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Guido Nincheri







This digital collection was produced with financial assistance from Canada's Digital Collections Initiative, Industry Canada.


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Guido Nincheri: An Italian-Canadian Treasure

By Tessa Derksen

Guido Nincheri is arguably one of Canada’s most important artists because he contributed so significantly to our national culture.

Nincheri, a stained-glass artist and fresco painter, devoted much of his life to creating religious art. His work can be seen in over 220 churches and other secular sites across Canada and the United States. In fact, Ottawa is home to four of his beautifully decorated churches: Notre Dame Cathedral Basilica, Ste. Theresa Church, St. Patrick’s Basilica and St. Anthony’s Church. Saint Aémlie, one of his many churches in Quebec, has 1500 square metres of frescoes, possibly one of the largest single fresco surfaces ever painted by a single man.

Guido Nincheri (1885-1973) was born in Prato, Tuscany, and studied painting, drawing and architecture in Florence for 12 years at the Academy of Fine Arts. In 1914, he and his wife immigrated to Montreal, where he soon opened an art studio.

Much of Nincheri’s early work was done in frescoes, or “affresco” in Italian. He was instrumental in introducing “buon fresco” to North America, a fresco technique used by Michelangelo in the 16th century. Buon Fresco or “True Fresco” involves creating wall and ceiling murals with water colours on fresh lime plaster. The resulting artwork becomes an indestructible part of the wall as it is essentially “woven” into the fabric of the building. Nincheri also followed the Renaissance tradition of immortalizing the people of the community by placing them within his frescoes.

While in Montreal, Guido Nincheri learned the art of stained glass, most likely from Henri Perdriau. In time, Nincheri came to be considered one of Canada’s principal masters of stained glass. He painted more than 2000 stained-glass masterpieces in different churches across North America.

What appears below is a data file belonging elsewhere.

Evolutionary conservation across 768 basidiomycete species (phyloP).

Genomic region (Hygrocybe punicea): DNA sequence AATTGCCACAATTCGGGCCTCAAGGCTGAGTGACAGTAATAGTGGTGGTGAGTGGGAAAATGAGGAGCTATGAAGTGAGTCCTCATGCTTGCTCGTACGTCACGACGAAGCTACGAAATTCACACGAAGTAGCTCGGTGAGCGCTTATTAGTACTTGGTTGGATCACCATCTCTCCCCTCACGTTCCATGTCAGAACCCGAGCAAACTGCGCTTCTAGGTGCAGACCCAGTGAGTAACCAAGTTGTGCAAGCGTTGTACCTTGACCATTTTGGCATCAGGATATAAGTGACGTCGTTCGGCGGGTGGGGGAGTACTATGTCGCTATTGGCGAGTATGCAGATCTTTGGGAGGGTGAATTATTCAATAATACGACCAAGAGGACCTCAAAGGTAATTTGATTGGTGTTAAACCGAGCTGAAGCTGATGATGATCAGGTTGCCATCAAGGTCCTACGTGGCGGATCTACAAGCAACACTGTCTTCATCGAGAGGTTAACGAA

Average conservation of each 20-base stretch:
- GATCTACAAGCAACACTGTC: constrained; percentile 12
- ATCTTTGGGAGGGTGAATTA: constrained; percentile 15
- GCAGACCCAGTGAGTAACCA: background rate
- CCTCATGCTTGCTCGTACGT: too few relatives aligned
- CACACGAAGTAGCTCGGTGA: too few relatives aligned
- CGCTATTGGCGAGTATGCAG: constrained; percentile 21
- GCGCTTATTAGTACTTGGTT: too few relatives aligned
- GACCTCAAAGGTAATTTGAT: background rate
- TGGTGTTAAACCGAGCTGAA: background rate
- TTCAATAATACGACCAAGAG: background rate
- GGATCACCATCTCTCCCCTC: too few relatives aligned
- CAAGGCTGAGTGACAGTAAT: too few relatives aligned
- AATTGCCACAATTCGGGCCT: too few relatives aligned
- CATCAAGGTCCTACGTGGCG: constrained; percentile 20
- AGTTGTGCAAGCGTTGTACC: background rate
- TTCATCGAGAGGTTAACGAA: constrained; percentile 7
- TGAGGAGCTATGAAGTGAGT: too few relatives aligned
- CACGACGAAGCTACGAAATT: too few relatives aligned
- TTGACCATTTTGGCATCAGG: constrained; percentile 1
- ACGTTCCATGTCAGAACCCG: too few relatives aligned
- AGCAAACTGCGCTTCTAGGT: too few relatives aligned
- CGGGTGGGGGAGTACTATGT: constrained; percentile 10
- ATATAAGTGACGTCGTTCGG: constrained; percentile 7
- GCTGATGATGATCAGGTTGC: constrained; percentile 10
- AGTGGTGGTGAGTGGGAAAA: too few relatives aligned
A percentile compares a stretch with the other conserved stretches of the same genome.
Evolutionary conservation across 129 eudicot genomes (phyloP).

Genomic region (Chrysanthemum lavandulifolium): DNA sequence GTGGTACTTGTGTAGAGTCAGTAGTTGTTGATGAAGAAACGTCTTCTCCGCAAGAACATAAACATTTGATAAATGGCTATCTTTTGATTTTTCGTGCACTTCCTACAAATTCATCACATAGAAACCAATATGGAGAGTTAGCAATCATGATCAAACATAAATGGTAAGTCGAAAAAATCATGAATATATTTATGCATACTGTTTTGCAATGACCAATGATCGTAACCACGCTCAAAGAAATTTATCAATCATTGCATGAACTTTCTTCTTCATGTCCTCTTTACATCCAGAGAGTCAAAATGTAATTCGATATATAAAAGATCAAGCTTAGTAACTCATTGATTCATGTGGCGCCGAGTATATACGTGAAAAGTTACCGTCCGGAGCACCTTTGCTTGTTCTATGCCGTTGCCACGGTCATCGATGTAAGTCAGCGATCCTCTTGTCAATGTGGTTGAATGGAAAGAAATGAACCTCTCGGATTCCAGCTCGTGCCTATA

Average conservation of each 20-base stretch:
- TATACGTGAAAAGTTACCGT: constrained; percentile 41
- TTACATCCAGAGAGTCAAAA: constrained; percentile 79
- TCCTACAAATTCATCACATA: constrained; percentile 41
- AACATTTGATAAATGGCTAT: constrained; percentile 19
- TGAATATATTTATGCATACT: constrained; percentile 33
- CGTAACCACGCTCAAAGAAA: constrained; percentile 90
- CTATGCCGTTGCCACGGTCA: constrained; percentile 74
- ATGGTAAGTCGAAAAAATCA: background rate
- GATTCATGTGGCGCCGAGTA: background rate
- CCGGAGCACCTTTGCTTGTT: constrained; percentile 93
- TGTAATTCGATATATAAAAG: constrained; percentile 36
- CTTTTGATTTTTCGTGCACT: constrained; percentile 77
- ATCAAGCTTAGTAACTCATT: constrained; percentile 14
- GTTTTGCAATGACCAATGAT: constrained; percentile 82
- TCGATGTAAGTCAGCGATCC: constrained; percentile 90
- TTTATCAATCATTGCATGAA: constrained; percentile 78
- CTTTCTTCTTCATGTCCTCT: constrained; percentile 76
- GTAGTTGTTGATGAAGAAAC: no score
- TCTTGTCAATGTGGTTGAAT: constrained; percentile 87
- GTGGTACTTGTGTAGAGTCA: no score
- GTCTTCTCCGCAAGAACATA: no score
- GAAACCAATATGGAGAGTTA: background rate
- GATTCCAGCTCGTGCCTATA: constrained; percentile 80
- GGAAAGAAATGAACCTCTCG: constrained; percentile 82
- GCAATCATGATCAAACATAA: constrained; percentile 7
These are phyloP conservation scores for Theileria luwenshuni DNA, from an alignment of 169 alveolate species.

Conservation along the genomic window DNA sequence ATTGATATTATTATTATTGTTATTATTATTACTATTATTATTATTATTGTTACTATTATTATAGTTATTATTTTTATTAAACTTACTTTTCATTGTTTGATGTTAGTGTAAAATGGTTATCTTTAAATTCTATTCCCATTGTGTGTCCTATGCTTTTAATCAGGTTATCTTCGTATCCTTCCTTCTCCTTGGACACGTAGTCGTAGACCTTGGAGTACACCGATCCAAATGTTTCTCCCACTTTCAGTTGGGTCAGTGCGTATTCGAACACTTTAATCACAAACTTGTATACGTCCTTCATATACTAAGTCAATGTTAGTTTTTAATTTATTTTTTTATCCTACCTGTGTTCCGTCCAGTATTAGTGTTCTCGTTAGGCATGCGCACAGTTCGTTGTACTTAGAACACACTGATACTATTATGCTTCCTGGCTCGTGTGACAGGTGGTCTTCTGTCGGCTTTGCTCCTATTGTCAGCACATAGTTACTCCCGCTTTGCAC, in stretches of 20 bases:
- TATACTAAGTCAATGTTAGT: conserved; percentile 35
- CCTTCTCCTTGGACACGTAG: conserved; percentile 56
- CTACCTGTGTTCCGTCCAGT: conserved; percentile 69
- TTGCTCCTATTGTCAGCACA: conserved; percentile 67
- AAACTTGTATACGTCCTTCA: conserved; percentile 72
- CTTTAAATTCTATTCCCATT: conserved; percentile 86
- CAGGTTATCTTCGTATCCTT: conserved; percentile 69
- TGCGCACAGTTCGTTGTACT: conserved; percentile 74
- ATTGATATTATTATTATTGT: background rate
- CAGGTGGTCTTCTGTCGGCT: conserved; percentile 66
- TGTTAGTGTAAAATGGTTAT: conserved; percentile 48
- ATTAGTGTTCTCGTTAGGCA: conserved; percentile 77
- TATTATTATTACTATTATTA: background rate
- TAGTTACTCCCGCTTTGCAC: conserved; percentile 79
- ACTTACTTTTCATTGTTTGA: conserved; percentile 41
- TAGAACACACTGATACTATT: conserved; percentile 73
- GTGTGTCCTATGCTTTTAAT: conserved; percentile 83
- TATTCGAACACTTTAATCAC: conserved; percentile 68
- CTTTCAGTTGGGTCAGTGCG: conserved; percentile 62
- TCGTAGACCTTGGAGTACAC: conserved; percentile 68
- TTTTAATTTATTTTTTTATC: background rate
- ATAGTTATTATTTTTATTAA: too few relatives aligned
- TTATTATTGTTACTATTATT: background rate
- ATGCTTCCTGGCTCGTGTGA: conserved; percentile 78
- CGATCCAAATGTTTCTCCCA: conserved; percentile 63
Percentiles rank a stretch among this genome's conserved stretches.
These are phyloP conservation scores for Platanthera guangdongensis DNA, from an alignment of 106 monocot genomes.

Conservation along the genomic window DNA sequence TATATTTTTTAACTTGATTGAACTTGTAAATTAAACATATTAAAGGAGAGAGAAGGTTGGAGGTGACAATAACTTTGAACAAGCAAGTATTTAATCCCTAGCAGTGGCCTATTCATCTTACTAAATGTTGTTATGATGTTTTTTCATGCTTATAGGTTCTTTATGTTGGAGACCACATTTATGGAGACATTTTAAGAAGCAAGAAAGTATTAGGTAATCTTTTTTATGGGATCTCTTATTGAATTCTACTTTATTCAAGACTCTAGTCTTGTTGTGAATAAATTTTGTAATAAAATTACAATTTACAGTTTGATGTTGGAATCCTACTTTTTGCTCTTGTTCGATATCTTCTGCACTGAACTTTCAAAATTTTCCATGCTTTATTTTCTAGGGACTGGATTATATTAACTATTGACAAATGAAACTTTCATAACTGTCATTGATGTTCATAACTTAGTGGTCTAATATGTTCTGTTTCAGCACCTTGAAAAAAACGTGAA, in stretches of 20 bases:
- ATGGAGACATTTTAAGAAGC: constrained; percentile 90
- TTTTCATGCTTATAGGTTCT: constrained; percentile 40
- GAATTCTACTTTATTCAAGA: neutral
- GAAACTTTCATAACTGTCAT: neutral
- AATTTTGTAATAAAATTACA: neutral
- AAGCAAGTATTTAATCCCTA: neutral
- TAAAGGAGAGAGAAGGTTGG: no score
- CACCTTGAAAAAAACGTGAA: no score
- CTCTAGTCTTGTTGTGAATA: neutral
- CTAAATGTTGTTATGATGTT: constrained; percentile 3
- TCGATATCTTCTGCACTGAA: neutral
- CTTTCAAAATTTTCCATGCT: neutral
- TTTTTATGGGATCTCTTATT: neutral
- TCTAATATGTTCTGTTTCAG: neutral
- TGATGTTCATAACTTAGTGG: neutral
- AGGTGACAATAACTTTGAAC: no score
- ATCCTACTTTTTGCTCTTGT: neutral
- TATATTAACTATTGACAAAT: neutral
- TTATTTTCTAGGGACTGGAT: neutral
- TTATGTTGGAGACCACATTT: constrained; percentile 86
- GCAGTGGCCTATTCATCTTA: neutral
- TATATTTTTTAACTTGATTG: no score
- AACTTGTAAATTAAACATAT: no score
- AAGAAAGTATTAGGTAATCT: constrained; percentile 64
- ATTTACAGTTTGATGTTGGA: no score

Stained glass, a major form of the decorative arts, has an intimate link with architecture. It is most often used to create a special atmosphere, such as can be found in a church, which suited Nincheri’s artistic vision. Nincheri used traditional stained-glass techniques that had remained virtually unchanged since the Gothic Period. He was known for his use of “verre plaqué,” a transparent glass covered with a thin layer of coloured glass. This technique accentuated the dramatic intensity of his compositions.

Guido Nincheri's legacy also includes the design and execution of church decorations using metalwork, wood carving, sculpture and oil painting. He also designed stage sets and museums and drew architectural plans. In a sense, Nincheri was a 20th century Renaissance man.

Over the years, Nincheri received several distinctions for his work. In 1933, Pope Pius XI appointed him Knight-Commander of the Order of Saint-Sylvester, acknowledging him as one of the great artists of the church. In 1972, Nincheri’s Italian homeland appointed him Knight of the Republic; 20 years later he was given the posthumous title of Builder of the City of Montreal. In 1997, the Department of Canadian Heritage declared Saint Léon of Westmount Church a National Historical Site.

In recent years, the Maisonneuve-Hochelaga Historical Society has been working hard to renew interest in Guido Nincheri’s art. Through their efforts, Montreal’s Chateau Dufresne Museum and St. Eustaches’ Musée des Patriotes held exhibits of Nincheri’s art. Another person working tirelessly to preserve Nincheri’s legacy is his grandson Roger Nincheri. A retired school teacher, Roger Nincheri now devotes his time to traveling across Canada and the United States photographing and cataloguing his grandfather’s work.

“My grandfather’s art and cultural legacy is too beautiful and too important to be forgotten by future generations,” says Roger Nincheri. “We must leave a testimony to this man’s contribution to Canada’s cultural history.”

“Nincheri Remembered,” Luciano Pradal: Il Postino, January 2002.

“Guido Nincheri: The ‘Canadian Michelangelo’,” Oliviana Mingarelli: Il Postino, February 2001.

“The Art of Guido Nincheri”:

“Guido Nincheri, an Italian artist in Canada,” January 2002, by Emilie Moniez: Il Postino, January 2002

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